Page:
Sixteen employers from across Northern Ireland are strengthening global links through an international exchange scheme.
Employers including Seagate, CDE Global and Canyon Europe Ltd, have recently taken on 22 international students through IAESTE, (the International Association for the Exchange of Students for Technical Experience), a programme managed by the British Council.
Over the course of the summer and beyond, these students, from science and technical disciplines, will complete specialist projects related to their university degrees. In exchange, 16 students from Northern Ireland will travel to 16 countries worldwide, including China, Hungary and Switzerland.
This is the first year the manufacturing firm Canyon Europe Ltd, has taken part in the global STEM scheme.
Based in Newtownabbey, the company trades in 50 markets across the world and is a global leader in the design and manufacture of high quality and innovative dispensing solutions.
Speaking about the programme at a reception at Riddle Hall, Queen’s University Belfast, was the Managing Director, Hugh Ross.
He said: “Canyon Europe is always striving to bring new people and ideas into the organisation and with a programme like IAESTE, you can make use of international talent from across the world. If you need set skills for specific projects they can provide that, giving a fresh approach on how to do business and tackle difficult issues.
Through the programme, Brazilian student, Thiago Parreiras de Sousa, who is in his fifth year studying for a degree in Materials Engineering, will spend a year working at the firm on computational fluid dynamics.
Mr Ross said: “Thiago has only been here for two months, but so far has proved an asset to the team. His work is very high-level, and something our technical team have very little experience in, so it’s been really beneficial to us — so much so, we would love to offer him a full time position once his contract ends.”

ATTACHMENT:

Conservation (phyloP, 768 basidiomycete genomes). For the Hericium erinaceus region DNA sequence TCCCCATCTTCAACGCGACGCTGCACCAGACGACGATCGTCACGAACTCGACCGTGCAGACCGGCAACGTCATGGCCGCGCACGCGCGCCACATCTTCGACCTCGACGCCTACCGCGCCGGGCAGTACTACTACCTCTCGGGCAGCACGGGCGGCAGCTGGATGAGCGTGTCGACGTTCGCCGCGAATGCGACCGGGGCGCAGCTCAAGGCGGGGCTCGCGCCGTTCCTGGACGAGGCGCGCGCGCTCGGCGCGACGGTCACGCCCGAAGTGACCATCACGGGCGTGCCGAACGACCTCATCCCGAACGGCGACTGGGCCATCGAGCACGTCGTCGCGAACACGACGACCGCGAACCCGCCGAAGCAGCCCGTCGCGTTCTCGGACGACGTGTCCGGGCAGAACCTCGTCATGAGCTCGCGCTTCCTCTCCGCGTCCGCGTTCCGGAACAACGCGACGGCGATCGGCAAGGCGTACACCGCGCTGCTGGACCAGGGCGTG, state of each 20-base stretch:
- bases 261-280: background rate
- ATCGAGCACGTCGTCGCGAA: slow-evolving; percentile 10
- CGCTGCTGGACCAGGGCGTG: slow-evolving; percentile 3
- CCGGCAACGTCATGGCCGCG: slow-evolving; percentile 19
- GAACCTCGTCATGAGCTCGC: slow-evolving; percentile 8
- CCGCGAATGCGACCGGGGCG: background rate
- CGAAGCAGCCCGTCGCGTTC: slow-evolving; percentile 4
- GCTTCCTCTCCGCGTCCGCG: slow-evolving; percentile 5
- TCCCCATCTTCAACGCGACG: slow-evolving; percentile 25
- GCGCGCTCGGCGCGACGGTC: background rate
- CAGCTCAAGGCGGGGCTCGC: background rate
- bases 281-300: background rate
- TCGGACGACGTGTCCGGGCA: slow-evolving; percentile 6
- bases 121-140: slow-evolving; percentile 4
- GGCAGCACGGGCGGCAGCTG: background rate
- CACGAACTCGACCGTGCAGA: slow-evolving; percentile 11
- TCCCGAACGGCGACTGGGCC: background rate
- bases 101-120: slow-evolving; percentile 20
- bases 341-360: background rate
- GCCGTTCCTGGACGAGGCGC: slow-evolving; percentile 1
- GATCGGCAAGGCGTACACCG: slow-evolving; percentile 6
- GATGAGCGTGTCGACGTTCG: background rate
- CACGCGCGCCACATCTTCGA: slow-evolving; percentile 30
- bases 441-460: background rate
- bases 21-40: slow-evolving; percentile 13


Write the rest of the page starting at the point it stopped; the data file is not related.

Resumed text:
“For us, taking part in a new programme was a leap of faith, but I believe it will really help us move forward as an organisation. IAESTE has been a good experience from the off and we’ve found the process very easy — we would recommend it to any other company looking to expand and grow.”
By hosting a trainee, Northern Ireland businesses are also developing home grown talent. IAESTE works on a reciprocal basis, therefore for every placement offered in Northern Ireland; local students are able to avail of a work placement overseas.
Commenting on the programme, David Alderdice, Director of British Council Northern Ireland, said “The British Council recognises the importance of strengthening international connections to help develop Northern Ireland's knowledge economy.
“Through programmes such as IAESTE, local employers and universities are able to benefit from the international experience of high calibre trainees and set the foundations for future partnerships, links and networks. At the same time the programme helps to prepare our local undergraduates for working in a global economy through the experience they obtain from their international placements.”
The IAESTE programme runs in more than 80 member countries, with over 4000 traineeships exchanged each year and is the largest organisation of its kind in the world. It is supported by the Department for Employment and Learning (DEL) in conjunction with local Universities and the British Council. Among the other local companies who have taken students this year are Newry and Mourne District Council, Intelesens, Translink and Graham Construction.
Northern Ireland students or businesses interested in learning more about the programme can find out more by visiting http://www.britishcouncil.org/iaeste/, http://nireland.britishcouncil.org or following us on Twitter: BCouncil_NI. Applications for IAESTE 2016 will open in early autumn.